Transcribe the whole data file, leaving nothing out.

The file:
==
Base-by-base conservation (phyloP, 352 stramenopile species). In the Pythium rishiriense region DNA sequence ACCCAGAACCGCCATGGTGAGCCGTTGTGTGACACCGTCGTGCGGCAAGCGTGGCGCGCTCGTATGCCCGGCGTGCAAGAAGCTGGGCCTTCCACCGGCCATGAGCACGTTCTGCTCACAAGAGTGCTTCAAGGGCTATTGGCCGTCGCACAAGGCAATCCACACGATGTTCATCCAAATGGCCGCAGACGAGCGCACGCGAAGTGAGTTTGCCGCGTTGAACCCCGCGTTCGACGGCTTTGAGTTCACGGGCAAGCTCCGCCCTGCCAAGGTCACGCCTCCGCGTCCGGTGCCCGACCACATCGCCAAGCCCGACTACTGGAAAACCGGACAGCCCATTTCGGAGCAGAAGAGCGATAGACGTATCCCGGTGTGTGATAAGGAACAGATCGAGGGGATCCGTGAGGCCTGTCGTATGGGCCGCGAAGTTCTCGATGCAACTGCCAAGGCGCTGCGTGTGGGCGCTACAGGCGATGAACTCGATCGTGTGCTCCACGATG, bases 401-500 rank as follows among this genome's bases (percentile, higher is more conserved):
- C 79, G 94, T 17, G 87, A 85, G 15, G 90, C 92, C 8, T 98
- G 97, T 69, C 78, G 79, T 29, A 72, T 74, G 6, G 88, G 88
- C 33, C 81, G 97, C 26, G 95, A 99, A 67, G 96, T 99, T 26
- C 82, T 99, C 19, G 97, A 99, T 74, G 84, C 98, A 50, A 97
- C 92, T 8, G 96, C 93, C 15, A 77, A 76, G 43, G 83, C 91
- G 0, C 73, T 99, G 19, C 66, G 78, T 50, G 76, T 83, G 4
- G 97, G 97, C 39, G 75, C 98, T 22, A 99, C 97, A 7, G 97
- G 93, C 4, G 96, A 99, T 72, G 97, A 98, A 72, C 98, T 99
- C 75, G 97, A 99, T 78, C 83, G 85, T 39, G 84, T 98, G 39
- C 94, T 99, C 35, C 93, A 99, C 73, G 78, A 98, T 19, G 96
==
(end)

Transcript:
Base-by-base conservation (phyloP, 352 stramenopile species). In the Pythium rishiriense region DNA sequence ACCCAGAACCGCCATGGTGAGCCGTTGTGTGACACCGTCGTGCGGCAAGCGTGGCGCGCTCGTATGCCCGGCGTGCAAGAAGCTGGGCCTTCCACCGGCCATGAGCACGTTCTGCTCACAAGAGTGCTTCAAGGGCTATTGGCCGTCGCACAAGGCAATCCACACGATGTTCATCCAAATGGCCGCAGACGAGCGCACGCGAAGTGAGTTTGCCGCGTTGAACCCCGCGTTCGACGGCTTTGAGTTCACGGGCAAGCTCCGCCCTGCCAAGGTCACGCCTCCGCGTCCGGTGCCCGACCACATCGCCAAGCCCGACTACTGGAAAACCGGACAGCCCATTTCGGAGCAGAAGAGCGATAGACGTATCCCGGTGTGTGATAAGGAACAGATCGAGGGGATCCGTGAGGCCTGTCGTATGGGCCGCGAAGTTCTCGATGCAACTGCCAAGGCGCTGCGTGTGGGCGCTACAGGCGATGAACTCGATCGTGTGCTCCACGATG, bases 401-500 rank as follows among this genome's bases (percentile, higher is more conserved):
- C 79, G 94, T 17, G 87, A 85, G 15, G 90, C 92, C 8, T 98
- G 97, T 69, C 78, G 79, T 29, A 72, T 74, G 6, G 88, G 88
- C 33, C 81, G 97, C 26, G 95, A 99, A 67, G 96, T 99, T 26
- C 82, T 99, C 19, G 97, A 99, T 74, G 84, C 98, A 50, A 97
- C 92, T 8, G 96, C 93, C 15, A 77, A 76, G 43, G 83, C 91
- G 0, C 73, T 99, G 19, C 66, G 78, T 50, G 76, T 83, G 4
- G 97, G 97, C 39, G 75, C 98, T 22, A 99, C 97, A 7, G 97
- G 93, C 4, G 96, A 99, T 72, G 97, A 98, A 72, C 98, T 99
- C 75, G 97, A 99, T 78, C 83, G 85, T 39, G 84, T 98, G 39
- C 94, T 99, C 35, C 93, A 99, C 73, G 78, A 98, T 19, G 96